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Youth Member: Education - Marginalising Maori

The New Zealand Education System: Marginalising Maori Potential

Mania Campbell-Seymour; Youth Member of Parliament for Waiariki

General Debate; 9 July 2007

Ka tangi te titi, ka tangi te kaka ka tangi hoki ahau…

The current statistics for Maori school leavers is that an alarming 53% of Maori students continue to leave secondary school with no formal qualification, a mere 23% leave school with level 3 NCEA (Hui Taumata Mätauranga 2006 Government Report).

Considering the billions of dollars invested in education over the last century, the question begs to be asked. Who’s accountable for so much unrealised Mäori potential? How can a system pay itself so well for such unacceptable results for Maori students?

If we look at the origins of our current education system, it descends directly from Plato’s Ideal. This system had open entry, but it quickly became highly selective with only a few receiving its benefits. The few who would govern the rest! Where there’s a place for everyone and everyone knowing their place. Quite obviously marginalising Maori to an inferior position.

(1972: 21) Paulo Freire quotes; “The oppressor cannot find in their power the strength to liberate either the oppressed or themselves. Only power that springs from the weakness of the oppressed will be sufficiently strong to free both”.

Hence the Matauranga Maori initiatives; Te Kohanga Reo, Kura Kaupapa, Wharekura, Rumaki and Special Character Schools. (Case study: hui Taumata Matauranga Report 2006).

Te Wharekura o Rakaumangamanga based in Huntly: this decile one wharekura success shows between 80- 90% of all senior graduates go on to tertiary education after leaving kura. Obviously this wharekura has created an environment that promotes achievement and excellence based on te reo me ona tikanga.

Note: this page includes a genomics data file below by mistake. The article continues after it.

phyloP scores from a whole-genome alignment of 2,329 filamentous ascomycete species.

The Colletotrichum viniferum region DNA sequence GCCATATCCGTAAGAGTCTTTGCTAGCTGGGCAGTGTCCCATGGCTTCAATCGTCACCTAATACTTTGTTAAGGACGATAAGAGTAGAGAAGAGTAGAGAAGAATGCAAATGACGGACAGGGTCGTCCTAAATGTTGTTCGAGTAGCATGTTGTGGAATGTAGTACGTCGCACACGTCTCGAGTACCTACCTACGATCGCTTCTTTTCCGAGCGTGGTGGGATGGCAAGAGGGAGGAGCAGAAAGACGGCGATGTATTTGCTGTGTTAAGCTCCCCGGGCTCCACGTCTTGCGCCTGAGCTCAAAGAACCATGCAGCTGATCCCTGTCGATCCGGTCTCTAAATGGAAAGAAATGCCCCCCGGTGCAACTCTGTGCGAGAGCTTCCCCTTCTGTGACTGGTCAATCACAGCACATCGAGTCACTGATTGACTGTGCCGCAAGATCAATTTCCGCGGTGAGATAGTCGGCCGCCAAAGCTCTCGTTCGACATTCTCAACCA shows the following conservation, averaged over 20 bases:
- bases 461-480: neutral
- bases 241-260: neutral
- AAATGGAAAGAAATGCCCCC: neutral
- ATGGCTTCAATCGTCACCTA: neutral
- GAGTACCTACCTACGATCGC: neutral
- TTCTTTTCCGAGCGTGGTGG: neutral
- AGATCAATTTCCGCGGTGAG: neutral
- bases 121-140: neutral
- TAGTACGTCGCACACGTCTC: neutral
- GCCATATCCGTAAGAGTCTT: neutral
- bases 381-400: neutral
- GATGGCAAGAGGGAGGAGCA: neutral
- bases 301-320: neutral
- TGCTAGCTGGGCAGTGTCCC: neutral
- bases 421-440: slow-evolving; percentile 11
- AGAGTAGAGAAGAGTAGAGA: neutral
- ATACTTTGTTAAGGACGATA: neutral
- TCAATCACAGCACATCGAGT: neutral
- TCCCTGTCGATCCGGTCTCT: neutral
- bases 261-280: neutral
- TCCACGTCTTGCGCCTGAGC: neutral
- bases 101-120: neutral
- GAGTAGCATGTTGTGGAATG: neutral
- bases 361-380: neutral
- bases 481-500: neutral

This is a fine example of the benefits of Matauranga Maori and Maori determining their destiny in education. When you compare national statistics for Maori in education and the results from Rakaumangamanga they speak for themselves.

Re-indigenising Maori is a necessary process to ensure we liberate ourselves from this current marginalised position. Realising the potential of Maori would benefit all New Zealand. The challenge for those in Government and positions of power in education is to heed the words of Paulo Freire.

Waiho ma te Maori te Maori e aratakinga, he oranga mo te katoa.

No reira, tena koutou, tena koutou, tena tatau katoa.


Mania Campbell-Seymour is a descendant of Te Whakatohea, Te Aitanga-a-Mahaki, Te Whanau-a-Kai and Ngati Kahungunu. She lives at Torere and attends Opotiki College where she is the Deputy Girls Head Prefect.

Mania is the Waiariki Representatives for the fifth Aotearoa Youth Parliament; 8th - 11th July; in Wellington.


Bishop R, Glynn T (1999) Culture counts: changing power relations in education. Dunmore Press.

Bishop R, Shields C M (2005) Pathologising Practices: The impact of deficit thinking on education. Peter Lang Publishers.

Durie, Mason. 2006. Hui Matauranga V Taupo Whanau, Education, and Maori Potential.

Gilbert, Jane (2005). Catching the Knowledge Wave: The knowledge society and the future of education. NZCER Press.

Hui Taumata Matauranga. Government Report Back October 2006. Ministry of Education 2006.

Interview: Campbell, S. 5 July 2007. Tumuaki, Te Kura o Torere Section 156 Special Character.


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